City’s revised master plan includes health care district, broader uses on Mack
GROSSE POINTE CITY — A revised master plan that drew criticism from a number of residents — particularly those living near Beaumont Hospital, Grosse Pointe, which will now be part of a long-discussed health care district — has been formally approved by City officials.
During a meeting Nov. 12, the City Council voted unanimously in favor of a resolution to adopt the plan. It’s the first largely revised master plan since 2004.
The plan includes creation of a health care district whose boundaries include Cadieux, Jefferson, Notre Dame and Maumee, and it includes residential properties purchased by the hospital, particularly along Notre Dame. Neighbors worry that new development at Beaumont will damage the character of the area, and some say the hospital has already led to problems, such as noise, vagrants, littering and increased traffic. For their part, hospital officials have insisted Beaumont has been a good neighbor, providing health care for local residents and supporting various community initiatives.
“There are benefits to having a community hospital,” City Council member Christopher Walsh said. “I think it’s a great thing. Grosse Pointe philanthropic dollars are being invested back into the community.”
City Manager Peter Dame was quick to note that adoption of the plan didn’t denote approval of any possible future project or expansion at the hospital.
“The master plan is a guiding document for future land use,” he said. “It is not the zoning ordinance. It is not the law.”
Residents on the side of Notre Dame across the street from hospital-acquired property are nervous about what they future might hold, given that they’re used to facing other homes. City officials have said they intend to ask for a greenbelt around the hospital, among other things.
“(The master plan) does not change the zoning of properties on Notre Dame,” Dame told attendees at the council meeting. “It simply changes future land use. … It doesn’t create any new zoning rights, and it doesn’t take away any existing property rights.”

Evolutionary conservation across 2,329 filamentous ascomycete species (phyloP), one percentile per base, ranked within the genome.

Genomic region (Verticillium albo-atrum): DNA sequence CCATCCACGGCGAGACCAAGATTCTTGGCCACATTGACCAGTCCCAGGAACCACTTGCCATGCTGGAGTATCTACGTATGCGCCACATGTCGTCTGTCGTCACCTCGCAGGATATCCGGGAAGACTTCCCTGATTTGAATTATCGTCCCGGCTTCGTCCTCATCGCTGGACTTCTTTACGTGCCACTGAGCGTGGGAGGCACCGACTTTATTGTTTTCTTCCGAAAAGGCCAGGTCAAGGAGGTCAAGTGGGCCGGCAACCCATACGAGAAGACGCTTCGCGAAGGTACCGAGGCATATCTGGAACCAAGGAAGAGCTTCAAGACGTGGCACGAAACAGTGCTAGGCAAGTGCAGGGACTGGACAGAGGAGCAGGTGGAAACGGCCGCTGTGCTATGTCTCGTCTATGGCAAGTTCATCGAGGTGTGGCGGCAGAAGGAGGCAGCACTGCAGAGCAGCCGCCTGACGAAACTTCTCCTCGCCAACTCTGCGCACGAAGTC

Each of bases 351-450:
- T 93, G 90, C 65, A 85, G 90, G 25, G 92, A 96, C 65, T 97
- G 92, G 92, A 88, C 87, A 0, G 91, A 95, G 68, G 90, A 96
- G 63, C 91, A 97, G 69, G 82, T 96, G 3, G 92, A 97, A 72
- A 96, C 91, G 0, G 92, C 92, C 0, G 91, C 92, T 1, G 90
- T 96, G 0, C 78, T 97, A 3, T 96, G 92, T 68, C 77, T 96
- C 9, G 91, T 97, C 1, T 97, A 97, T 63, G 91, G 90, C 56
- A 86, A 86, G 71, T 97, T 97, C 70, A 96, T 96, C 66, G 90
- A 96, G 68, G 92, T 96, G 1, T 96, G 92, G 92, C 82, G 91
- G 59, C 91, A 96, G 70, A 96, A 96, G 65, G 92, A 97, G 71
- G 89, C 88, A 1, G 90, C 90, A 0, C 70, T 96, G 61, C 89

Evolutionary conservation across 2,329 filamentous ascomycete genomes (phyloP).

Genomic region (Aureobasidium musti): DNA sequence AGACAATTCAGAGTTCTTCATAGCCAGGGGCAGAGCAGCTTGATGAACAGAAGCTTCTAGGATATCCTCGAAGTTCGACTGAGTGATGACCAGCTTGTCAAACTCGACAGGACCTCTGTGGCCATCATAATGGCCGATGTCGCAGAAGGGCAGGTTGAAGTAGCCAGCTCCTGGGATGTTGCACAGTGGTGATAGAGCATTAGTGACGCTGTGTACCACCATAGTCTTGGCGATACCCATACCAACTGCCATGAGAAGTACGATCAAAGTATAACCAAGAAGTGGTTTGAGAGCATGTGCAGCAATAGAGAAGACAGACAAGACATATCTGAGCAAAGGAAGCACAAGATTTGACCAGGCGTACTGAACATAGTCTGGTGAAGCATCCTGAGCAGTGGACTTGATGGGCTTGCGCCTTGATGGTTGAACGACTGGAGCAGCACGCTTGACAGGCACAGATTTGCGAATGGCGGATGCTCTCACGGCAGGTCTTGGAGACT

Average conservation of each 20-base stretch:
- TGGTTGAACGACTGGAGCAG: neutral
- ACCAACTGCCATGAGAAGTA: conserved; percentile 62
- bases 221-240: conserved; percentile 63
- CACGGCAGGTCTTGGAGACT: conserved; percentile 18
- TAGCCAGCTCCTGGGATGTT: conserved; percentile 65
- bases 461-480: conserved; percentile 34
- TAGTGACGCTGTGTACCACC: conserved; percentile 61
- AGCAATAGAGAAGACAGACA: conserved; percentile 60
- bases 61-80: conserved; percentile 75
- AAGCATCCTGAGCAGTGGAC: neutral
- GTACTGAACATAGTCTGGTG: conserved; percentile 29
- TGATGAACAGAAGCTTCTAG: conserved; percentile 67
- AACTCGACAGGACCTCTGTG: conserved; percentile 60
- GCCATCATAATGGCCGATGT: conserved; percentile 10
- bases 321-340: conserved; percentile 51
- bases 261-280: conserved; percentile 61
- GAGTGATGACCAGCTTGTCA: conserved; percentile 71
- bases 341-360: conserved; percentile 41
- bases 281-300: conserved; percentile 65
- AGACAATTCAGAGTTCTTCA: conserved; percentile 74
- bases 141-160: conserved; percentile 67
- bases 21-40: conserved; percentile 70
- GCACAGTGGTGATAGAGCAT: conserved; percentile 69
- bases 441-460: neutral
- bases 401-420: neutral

City Council member Andrew Turnbull echoed that sentiment, pointing out that any changes at the hospital would require additional public hearings, meetings between residents and the hospitals, and other such public forums.
“In approving the master plan, this in no way green-lights any building projects,” Turnbull said. “All this is doing is giving a very broad future use designation for that area.”
City Council member Donald Parthum also tried to reassure residents, saying that the master plan didn’t constitute a change in zoning.
“It gives the hospital nothing,” he said. “It just is a plan. It’s nothing more than that. … Nothing is going to take place immediately.”
City Council member Jean Weipert said they’re required to look at their master plan every five years. Like her colleagues, she said any changes at the hospital would require additional public meetings and discussions.
“This is not even close to a done deal,” Weipert said. “We haven’t seen anything from the hospital yet. … We will look very thoughtfully, very carefully, at any future plan, if and when one is presented to us.”
Although the health care district was an important component of the new master plan, it wasn’t the only addition. Dame said the City is the first of the Pointes to embrace the “complete streets” model, with roads designated for cyclists and other changes that reflect the mixture of pedestrian, cyclist and automotive traffic on many of the roads in the community.
“That is part of the comprehensive transportation component of our master plan,” he said.
Other changes include designating Mack Avenue as general business, as opposed to the previous mix of office and commercial, to broaden uses along that busy thoroughfare, and the establishment of a neighborhood business district for the commercial portion of Fisher Road that reflects the proximity to residential properties while preserving the character of the business district. A new transitional district in the Village, which includes the parcel formerly planned for a Sunrise senior housing facility, would allow for a larger residential structure, such as another senior housing project or a hotel, Dame said.
Mayor Dale Scrace estimated that more than 500 people participated in various forums related to the master plan over the past six months, and said the feedback from residents, business owners and the like was invaluable to City officials.
“We do listen to those (comments),” Scrace said. “We are all concerned about the greater good.”
To view the complete revised master plan, visit www.grossepointecity.org/files/downloads/GP-MasterPlan%2011-8-12%20(small).pdf on the City’s website.